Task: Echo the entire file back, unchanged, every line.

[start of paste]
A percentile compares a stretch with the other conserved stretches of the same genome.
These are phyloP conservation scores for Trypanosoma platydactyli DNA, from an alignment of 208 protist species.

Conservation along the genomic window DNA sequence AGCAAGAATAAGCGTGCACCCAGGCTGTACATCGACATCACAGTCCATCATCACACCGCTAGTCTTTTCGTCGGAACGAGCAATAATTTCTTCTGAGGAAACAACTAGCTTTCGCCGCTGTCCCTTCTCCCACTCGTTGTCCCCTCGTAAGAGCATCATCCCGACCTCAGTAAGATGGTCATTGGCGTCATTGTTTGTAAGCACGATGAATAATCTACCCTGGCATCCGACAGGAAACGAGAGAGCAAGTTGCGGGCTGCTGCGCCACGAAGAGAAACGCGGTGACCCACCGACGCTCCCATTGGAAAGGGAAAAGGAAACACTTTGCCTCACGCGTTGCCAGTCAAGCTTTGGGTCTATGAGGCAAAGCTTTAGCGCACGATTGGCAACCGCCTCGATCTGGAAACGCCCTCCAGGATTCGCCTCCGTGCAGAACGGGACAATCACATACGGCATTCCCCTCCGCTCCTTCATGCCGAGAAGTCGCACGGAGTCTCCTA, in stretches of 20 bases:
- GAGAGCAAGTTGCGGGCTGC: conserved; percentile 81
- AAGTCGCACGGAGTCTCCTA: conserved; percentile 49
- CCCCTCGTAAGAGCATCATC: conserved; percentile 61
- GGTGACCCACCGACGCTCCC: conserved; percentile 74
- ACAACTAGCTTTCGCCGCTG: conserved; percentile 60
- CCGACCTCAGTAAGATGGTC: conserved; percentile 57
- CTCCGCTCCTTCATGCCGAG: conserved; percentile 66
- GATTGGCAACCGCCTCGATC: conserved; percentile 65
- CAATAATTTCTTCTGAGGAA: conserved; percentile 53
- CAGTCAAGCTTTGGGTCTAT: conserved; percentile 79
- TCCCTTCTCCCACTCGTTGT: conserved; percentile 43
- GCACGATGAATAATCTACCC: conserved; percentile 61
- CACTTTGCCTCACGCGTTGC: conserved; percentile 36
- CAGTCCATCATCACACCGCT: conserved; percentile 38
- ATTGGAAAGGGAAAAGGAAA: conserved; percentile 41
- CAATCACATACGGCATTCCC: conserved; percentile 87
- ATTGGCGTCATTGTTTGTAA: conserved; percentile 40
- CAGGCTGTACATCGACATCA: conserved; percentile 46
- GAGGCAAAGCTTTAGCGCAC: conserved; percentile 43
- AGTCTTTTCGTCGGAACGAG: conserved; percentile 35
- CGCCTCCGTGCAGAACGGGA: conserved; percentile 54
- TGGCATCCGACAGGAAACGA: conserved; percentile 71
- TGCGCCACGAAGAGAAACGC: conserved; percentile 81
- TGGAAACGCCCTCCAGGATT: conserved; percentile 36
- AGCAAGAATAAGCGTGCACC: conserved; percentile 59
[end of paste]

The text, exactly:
A percentile compares a stretch with the other conserved stretches of the same genome.
These are phyloP conservation scores for Trypanosoma platydactyli DNA, from an alignment of 208 protist species.

Conservation along the genomic window DNA sequence AGCAAGAATAAGCGTGCACCCAGGCTGTACATCGACATCACAGTCCATCATCACACCGCTAGTCTTTTCGTCGGAACGAGCAATAATTTCTTCTGAGGAAACAACTAGCTTTCGCCGCTGTCCCTTCTCCCACTCGTTGTCCCCTCGTAAGAGCATCATCCCGACCTCAGTAAGATGGTCATTGGCGTCATTGTTTGTAAGCACGATGAATAATCTACCCTGGCATCCGACAGGAAACGAGAGAGCAAGTTGCGGGCTGCTGCGCCACGAAGAGAAACGCGGTGACCCACCGACGCTCCCATTGGAAAGGGAAAAGGAAACACTTTGCCTCACGCGTTGCCAGTCAAGCTTTGGGTCTATGAGGCAAAGCTTTAGCGCACGATTGGCAACCGCCTCGATCTGGAAACGCCCTCCAGGATTCGCCTCCGTGCAGAACGGGACAATCACATACGGCATTCCCCTCCGCTCCTTCATGCCGAGAAGTCGCACGGAGTCTCCTA, in stretches of 20 bases:
- GAGAGCAAGTTGCGGGCTGC: conserved; percentile 81
- AAGTCGCACGGAGTCTCCTA: conserved; percentile 49
- CCCCTCGTAAGAGCATCATC: conserved; percentile 61
- GGTGACCCACCGACGCTCCC: conserved; percentile 74
- ACAACTAGCTTTCGCCGCTG: conserved; percentile 60
- CCGACCTCAGTAAGATGGTC: conserved; percentile 57
- CTCCGCTCCTTCATGCCGAG: conserved; percentile 66
- GATTGGCAACCGCCTCGATC: conserved; percentile 65
- CAATAATTTCTTCTGAGGAA: conserved; percentile 53
- CAGTCAAGCTTTGGGTCTAT: conserved; percentile 79
- TCCCTTCTCCCACTCGTTGT: conserved; percentile 43
- GCACGATGAATAATCTACCC: conserved; percentile 61
- CACTTTGCCTCACGCGTTGC: conserved; percentile 36
- CAGTCCATCATCACACCGCT: conserved; percentile 38
- ATTGGAAAGGGAAAAGGAAA: conserved; percentile 41
- CAATCACATACGGCATTCCC: conserved; percentile 87
- ATTGGCGTCATTGTTTGTAA: conserved; percentile 40
- CAGGCTGTACATCGACATCA: conserved; percentile 46
- GAGGCAAAGCTTTAGCGCAC: conserved; percentile 43
- AGTCTTTTCGTCGGAACGAG: conserved; percentile 35
- CGCCTCCGTGCAGAACGGGA: conserved; percentile 54
- TGGCATCCGACAGGAAACGA: conserved; percentile 71
- TGCGCCACGAAGAGAAACGC: conserved; percentile 81
- TGGAAACGCCCTCCAGGATT: conserved; percentile 36
- AGCAAGAATAAGCGTGCACC: conserved; percentile 59